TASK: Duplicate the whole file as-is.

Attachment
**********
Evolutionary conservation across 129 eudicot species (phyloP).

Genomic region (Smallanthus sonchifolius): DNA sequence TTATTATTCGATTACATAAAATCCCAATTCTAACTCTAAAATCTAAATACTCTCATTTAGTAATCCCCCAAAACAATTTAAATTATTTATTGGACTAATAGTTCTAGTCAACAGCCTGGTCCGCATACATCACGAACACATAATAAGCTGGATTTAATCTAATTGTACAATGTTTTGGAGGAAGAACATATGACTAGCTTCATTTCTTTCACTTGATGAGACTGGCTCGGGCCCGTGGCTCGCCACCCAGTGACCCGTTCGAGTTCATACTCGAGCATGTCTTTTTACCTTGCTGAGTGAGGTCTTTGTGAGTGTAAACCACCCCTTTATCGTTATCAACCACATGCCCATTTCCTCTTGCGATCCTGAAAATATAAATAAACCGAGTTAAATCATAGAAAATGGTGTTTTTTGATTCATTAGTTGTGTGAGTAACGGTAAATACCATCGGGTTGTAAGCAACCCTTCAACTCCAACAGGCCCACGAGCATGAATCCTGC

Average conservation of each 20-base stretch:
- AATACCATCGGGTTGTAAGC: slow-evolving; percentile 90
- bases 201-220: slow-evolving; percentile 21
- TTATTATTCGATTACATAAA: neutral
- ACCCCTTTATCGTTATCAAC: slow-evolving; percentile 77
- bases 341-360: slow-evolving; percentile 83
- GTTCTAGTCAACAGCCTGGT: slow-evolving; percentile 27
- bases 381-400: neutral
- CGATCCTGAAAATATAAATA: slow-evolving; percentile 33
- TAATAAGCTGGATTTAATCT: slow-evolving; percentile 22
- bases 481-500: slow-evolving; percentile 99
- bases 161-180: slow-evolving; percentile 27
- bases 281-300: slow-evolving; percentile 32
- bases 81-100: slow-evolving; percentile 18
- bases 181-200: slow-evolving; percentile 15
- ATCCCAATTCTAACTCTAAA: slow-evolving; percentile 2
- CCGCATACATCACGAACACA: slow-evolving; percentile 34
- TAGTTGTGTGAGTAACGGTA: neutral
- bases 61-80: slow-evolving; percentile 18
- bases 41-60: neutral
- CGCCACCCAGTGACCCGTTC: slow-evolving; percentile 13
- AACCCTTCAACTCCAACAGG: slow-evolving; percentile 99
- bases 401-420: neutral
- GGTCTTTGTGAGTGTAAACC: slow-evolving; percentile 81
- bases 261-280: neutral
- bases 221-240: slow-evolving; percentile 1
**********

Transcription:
Evolutionary conservation across 129 eudicot species (phyloP).

Genomic region (Smallanthus sonchifolius): DNA sequence TTATTATTCGATTACATAAAATCCCAATTCTAACTCTAAAATCTAAATACTCTCATTTAGTAATCCCCCAAAACAATTTAAATTATTTATTGGACTAATAGTTCTAGTCAACAGCCTGGTCCGCATACATCACGAACACATAATAAGCTGGATTTAATCTAATTGTACAATGTTTTGGAGGAAGAACATATGACTAGCTTCATTTCTTTCACTTGATGAGACTGGCTCGGGCCCGTGGCTCGCCACCCAGTGACCCGTTCGAGTTCATACTCGAGCATGTCTTTTTACCTTGCTGAGTGAGGTCTTTGTGAGTGTAAACCACCCCTTTATCGTTATCAACCACATGCCCATTTCCTCTTGCGATCCTGAAAATATAAATAAACCGAGTTAAATCATAGAAAATGGTGTTTTTTGATTCATTAGTTGTGTGAGTAACGGTAAATACCATCGGGTTGTAAGCAACCCTTCAACTCCAACAGGCCCACGAGCATGAATCCTGC

Average conservation of each 20-base stretch:
- AATACCATCGGGTTGTAAGC: slow-evolving; percentile 90
- bases 201-220: slow-evolving; percentile 21
- TTATTATTCGATTACATAAA: neutral
- ACCCCTTTATCGTTATCAAC: slow-evolving; percentile 77
- bases 341-360: slow-evolving; percentile 83
- GTTCTAGTCAACAGCCTGGT: slow-evolving; percentile 27
- bases 381-400: neutral
- CGATCCTGAAAATATAAATA: slow-evolving; percentile 33
- TAATAAGCTGGATTTAATCT: slow-evolving; percentile 22
- bases 481-500: slow-evolving; percentile 99
- bases 161-180: slow-evolving; percentile 27
- bases 281-300: slow-evolving; percentile 32
- bases 81-100: slow-evolving; percentile 18
- bases 181-200: slow-evolving; percentile 15
- ATCCCAATTCTAACTCTAAA: slow-evolving; percentile 2
- CCGCATACATCACGAACACA: slow-evolving; percentile 34
- TAGTTGTGTGAGTAACGGTA: neutral
- bases 61-80: slow-evolving; percentile 18
- bases 41-60: neutral
- CGCCACCCAGTGACCCGTTC: slow-evolving; percentile 13
- AACCCTTCAACTCCAACAGG: slow-evolving; percentile 99
- bases 401-420: neutral
- GGTCTTTGTGAGTGTAAACC: slow-evolving; percentile 81
- bases 261-280: neutral
- bases 221-240: slow-evolving; percentile 1